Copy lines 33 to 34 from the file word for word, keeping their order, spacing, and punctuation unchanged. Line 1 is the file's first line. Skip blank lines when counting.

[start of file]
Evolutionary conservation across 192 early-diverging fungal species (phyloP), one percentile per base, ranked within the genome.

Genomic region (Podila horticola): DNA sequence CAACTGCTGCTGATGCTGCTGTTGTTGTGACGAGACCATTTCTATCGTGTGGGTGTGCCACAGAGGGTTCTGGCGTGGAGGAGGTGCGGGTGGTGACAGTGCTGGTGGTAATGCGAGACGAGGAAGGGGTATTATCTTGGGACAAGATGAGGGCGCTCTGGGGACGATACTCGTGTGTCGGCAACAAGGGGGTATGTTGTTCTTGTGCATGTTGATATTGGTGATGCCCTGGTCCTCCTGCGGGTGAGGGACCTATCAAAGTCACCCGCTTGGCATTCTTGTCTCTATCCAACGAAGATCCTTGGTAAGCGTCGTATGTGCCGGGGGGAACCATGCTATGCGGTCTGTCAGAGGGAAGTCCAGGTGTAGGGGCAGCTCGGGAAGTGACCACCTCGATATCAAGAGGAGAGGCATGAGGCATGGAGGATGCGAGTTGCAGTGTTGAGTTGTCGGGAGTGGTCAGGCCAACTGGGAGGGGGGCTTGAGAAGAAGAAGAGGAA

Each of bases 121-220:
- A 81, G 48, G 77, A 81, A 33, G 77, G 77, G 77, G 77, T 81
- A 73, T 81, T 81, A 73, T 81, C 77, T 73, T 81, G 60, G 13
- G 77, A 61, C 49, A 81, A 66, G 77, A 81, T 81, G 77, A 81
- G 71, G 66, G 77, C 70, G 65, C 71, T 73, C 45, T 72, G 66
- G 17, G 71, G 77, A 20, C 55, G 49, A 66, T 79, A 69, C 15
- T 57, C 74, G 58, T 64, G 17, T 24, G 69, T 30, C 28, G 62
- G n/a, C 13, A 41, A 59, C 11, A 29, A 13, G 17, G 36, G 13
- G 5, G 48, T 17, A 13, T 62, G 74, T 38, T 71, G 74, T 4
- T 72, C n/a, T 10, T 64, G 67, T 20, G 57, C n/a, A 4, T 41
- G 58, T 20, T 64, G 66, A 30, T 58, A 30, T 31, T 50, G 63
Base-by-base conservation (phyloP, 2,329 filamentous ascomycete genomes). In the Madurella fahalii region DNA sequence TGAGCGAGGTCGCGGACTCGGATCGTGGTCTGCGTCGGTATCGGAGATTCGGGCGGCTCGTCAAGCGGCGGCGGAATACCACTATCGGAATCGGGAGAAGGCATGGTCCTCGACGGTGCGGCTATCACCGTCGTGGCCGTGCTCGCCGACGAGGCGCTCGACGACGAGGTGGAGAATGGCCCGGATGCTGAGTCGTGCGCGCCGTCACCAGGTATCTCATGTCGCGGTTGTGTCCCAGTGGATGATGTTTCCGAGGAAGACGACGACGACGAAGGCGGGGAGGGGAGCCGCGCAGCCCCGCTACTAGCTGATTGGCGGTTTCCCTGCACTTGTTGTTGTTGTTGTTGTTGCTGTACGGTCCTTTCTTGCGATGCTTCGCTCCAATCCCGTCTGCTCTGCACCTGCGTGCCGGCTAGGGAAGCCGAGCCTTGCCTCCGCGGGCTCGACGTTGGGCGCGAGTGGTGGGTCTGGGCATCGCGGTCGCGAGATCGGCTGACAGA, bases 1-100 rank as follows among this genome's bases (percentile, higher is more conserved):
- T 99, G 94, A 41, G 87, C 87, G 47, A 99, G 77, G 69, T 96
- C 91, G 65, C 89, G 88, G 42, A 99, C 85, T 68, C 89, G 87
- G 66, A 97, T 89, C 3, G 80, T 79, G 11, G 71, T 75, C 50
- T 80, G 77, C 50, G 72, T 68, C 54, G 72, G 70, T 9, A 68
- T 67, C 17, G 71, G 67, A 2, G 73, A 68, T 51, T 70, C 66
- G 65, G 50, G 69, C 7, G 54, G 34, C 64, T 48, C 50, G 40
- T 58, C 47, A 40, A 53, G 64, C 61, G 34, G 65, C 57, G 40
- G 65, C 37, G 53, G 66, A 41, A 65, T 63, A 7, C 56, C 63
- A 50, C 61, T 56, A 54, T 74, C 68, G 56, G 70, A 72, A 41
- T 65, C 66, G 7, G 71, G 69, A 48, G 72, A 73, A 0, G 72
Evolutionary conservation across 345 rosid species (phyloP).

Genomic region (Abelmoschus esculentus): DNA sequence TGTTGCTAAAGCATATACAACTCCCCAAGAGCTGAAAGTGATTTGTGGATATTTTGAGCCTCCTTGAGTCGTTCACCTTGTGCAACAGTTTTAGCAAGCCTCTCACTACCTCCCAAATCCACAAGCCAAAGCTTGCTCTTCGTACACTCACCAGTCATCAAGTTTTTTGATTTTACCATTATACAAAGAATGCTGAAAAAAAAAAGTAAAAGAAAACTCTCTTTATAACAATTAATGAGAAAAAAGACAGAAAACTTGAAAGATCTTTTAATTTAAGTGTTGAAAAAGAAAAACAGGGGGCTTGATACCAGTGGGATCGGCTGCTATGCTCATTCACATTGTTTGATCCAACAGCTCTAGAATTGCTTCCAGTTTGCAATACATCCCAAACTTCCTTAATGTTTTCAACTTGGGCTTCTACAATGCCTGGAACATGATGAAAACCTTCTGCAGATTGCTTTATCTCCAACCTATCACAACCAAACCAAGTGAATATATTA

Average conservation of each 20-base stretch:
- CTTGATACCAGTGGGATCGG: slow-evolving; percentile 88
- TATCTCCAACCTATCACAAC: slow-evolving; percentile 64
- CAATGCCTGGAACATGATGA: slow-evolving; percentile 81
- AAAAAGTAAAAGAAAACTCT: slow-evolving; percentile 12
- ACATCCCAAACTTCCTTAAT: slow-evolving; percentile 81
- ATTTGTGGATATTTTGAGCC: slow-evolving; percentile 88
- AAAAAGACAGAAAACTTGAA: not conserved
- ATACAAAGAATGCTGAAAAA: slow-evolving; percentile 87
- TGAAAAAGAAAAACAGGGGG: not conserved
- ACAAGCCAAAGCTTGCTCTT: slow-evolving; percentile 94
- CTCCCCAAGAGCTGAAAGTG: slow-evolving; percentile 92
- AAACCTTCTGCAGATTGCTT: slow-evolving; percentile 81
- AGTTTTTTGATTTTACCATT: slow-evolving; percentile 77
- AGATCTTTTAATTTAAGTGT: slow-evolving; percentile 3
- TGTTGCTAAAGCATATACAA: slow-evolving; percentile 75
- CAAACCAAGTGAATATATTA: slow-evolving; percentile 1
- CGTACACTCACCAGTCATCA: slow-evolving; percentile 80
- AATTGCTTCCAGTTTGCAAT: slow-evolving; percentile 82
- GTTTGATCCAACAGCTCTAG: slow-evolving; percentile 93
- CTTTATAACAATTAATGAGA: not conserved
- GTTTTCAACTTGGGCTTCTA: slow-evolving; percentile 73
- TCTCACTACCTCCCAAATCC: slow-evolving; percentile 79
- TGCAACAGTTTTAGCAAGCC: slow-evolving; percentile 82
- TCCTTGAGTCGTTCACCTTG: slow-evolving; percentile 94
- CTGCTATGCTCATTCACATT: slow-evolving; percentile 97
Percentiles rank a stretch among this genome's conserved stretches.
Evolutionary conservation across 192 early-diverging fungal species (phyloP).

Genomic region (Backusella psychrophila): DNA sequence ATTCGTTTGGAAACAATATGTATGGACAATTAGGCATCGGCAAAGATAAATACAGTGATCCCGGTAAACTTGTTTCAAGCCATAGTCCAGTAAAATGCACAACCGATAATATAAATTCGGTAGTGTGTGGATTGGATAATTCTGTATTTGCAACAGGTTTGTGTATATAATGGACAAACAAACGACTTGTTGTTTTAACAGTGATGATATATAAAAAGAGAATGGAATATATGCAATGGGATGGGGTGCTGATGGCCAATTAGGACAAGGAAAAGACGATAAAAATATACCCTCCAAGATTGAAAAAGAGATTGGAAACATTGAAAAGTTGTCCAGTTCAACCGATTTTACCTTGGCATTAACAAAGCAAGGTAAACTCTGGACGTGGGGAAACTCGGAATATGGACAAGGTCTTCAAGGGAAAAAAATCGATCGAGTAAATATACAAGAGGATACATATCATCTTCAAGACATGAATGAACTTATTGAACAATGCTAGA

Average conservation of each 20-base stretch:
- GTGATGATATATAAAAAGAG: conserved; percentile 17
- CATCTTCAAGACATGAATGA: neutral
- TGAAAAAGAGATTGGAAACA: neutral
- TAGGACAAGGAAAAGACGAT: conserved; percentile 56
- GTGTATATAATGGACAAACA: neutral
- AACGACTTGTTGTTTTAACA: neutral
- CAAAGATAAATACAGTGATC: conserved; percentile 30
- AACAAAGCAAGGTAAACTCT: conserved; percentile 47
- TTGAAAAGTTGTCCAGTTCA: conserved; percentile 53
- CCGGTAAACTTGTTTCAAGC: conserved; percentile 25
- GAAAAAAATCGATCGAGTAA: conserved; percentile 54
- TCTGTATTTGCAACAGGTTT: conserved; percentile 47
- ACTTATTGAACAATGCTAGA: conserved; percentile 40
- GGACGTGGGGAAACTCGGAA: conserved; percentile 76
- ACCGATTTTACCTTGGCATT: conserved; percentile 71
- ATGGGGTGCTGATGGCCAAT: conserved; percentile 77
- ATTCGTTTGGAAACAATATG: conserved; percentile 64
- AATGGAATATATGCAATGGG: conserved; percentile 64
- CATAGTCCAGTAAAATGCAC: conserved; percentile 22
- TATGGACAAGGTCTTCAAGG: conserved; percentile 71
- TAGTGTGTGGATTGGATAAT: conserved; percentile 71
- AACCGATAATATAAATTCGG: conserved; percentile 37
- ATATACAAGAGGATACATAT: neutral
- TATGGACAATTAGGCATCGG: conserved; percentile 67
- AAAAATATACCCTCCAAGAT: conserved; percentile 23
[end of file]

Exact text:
- ATTTGTGGATATTTTGAGCC: slow-evolving; percentile 88
- AAAAAGACAGAAAACTTGAA: not conserved